Kindergarten Literacy Assessment: Central Texas & Rio Grande Valley

Kindergarten Literacy Assessment data for
Central Texas & Rio Grande Valley.

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Kindergarten Literacy Assessment

The success of any education system can be measured by how well it equips its youngest learners with the tools they need to excel in the class room and beyond. Access to evidence-based supports for early learning like full-day, low-ratio Pre-kindergarten, high quality child care, and home visiting programs is linked to future academic success. This is important for communities because systems that support students who are prepared for school will help students develop foundational skills that allow learning to expand in elementary school, develop in middle and high school, and continue into the workforce.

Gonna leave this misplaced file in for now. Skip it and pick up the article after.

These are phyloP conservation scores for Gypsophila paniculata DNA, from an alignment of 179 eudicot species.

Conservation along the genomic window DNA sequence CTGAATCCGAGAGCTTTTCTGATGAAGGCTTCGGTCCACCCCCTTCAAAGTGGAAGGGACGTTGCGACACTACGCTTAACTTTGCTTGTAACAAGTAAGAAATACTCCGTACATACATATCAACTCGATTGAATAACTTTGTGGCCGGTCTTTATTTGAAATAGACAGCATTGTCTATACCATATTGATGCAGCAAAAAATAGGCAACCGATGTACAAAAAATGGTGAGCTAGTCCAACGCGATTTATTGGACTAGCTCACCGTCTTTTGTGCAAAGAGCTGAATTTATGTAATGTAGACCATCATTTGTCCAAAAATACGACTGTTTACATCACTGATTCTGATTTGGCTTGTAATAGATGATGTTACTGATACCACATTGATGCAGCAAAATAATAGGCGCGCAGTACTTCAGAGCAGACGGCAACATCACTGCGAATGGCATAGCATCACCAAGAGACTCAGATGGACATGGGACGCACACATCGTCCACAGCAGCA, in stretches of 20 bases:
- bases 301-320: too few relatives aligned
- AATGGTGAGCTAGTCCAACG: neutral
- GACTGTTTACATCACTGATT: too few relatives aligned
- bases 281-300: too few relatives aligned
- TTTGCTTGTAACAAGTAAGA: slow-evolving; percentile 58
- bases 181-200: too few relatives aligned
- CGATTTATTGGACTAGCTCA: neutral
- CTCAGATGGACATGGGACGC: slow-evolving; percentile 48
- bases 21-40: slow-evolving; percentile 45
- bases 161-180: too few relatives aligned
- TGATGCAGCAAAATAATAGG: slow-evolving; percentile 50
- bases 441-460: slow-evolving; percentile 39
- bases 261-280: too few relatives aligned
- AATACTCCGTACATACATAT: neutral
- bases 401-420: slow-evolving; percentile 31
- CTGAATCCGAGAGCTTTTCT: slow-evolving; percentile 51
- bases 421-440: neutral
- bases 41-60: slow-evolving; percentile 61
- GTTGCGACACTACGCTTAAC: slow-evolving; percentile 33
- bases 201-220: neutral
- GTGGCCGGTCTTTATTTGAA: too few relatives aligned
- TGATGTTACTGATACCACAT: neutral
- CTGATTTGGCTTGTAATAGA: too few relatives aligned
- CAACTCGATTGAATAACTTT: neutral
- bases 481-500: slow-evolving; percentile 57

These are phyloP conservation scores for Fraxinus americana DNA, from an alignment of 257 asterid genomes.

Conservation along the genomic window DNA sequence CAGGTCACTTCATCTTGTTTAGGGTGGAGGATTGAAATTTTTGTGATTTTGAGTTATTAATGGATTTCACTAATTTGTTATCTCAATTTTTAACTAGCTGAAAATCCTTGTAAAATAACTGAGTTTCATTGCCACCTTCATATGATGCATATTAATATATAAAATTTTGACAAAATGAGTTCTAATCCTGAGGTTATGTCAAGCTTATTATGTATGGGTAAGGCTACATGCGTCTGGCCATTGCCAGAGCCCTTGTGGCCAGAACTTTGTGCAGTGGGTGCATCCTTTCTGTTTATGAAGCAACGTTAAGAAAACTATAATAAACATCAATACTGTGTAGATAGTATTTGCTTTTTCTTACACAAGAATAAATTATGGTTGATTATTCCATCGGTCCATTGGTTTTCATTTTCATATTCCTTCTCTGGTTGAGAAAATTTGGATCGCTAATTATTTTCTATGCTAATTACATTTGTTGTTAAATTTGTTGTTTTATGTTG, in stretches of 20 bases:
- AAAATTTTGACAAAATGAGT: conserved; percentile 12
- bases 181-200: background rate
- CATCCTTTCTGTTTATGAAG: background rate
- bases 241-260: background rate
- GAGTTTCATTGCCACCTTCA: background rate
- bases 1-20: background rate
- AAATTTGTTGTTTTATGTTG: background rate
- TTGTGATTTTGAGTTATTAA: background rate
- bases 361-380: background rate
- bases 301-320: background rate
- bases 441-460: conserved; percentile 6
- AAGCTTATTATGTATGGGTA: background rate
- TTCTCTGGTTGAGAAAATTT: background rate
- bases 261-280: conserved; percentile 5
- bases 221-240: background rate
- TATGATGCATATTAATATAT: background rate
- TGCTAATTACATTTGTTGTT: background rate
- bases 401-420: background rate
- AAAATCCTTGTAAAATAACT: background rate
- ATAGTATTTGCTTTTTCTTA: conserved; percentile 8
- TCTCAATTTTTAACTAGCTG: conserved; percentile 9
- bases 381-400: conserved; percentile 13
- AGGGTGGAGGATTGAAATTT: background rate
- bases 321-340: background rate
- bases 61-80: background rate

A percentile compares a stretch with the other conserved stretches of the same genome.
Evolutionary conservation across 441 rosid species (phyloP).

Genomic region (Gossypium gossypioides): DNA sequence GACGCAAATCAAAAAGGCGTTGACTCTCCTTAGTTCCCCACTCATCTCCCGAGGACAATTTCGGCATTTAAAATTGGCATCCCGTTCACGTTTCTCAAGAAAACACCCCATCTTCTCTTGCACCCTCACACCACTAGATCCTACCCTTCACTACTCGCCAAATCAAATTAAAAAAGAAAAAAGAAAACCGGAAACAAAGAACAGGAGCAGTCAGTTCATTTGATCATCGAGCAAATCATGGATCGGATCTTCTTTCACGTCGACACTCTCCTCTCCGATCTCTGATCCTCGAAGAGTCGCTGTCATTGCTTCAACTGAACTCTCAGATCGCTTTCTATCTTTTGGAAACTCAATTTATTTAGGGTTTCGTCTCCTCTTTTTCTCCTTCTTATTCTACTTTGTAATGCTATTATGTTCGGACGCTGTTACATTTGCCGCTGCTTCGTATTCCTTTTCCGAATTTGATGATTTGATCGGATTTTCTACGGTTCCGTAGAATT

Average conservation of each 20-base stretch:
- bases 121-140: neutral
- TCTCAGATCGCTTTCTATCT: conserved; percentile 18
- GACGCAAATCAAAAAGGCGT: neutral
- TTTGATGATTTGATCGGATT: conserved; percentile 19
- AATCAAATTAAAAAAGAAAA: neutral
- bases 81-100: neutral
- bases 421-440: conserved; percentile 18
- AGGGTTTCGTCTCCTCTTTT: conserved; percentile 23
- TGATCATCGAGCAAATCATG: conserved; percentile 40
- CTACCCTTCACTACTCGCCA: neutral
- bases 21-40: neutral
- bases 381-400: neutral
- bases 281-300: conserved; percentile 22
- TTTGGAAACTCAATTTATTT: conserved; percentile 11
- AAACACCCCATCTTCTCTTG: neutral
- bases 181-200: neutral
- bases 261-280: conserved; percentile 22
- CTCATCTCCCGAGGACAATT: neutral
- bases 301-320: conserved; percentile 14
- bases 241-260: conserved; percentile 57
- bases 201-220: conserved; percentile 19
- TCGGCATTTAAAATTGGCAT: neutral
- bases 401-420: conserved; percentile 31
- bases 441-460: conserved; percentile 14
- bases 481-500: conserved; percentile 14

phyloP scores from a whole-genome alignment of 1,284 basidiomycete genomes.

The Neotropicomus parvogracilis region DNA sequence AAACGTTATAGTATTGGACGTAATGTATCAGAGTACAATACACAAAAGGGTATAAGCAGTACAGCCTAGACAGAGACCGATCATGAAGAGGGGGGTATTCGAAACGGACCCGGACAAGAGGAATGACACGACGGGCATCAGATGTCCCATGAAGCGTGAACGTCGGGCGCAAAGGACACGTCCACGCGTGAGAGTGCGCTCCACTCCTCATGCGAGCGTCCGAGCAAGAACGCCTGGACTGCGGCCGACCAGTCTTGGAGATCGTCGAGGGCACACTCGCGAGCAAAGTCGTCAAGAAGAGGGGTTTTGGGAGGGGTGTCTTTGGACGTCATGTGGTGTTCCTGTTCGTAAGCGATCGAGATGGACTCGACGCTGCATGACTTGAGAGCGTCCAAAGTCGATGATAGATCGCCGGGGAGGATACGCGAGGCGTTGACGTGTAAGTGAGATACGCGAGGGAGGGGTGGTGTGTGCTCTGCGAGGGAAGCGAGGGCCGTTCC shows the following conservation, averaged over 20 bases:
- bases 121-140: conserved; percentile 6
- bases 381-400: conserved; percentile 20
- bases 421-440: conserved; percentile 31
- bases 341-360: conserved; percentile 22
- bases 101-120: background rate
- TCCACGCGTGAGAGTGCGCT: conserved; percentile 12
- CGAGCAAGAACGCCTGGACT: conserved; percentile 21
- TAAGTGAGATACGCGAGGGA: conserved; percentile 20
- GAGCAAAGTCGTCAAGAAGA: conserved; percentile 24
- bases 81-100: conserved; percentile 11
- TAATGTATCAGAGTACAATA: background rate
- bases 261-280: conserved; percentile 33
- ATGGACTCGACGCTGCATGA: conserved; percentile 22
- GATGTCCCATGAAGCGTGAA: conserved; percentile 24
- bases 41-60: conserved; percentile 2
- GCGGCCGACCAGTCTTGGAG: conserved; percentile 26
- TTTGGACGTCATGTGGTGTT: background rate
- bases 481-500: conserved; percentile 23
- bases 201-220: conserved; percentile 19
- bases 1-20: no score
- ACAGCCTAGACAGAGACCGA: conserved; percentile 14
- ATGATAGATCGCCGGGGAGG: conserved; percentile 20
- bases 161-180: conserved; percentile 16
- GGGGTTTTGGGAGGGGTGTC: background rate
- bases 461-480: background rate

Evidence-based initiatives such as full-day, low-ratio pre-kindergarten programs, high-quality child care, and home visiting programs play a critical role in preparing students for future academic success. Early mastery of essential skills lays a solid foundation for children's academic and professional journey throughout elementary, middle, and high school, benefiting not only the students but also the broader community. As part of this early preparation, the kindergarten literacy assessment serves as a vital system-level tool to ensure that young children are ready to tackle the challenges of primary education, setting them on a path towards academic achievement and overall success.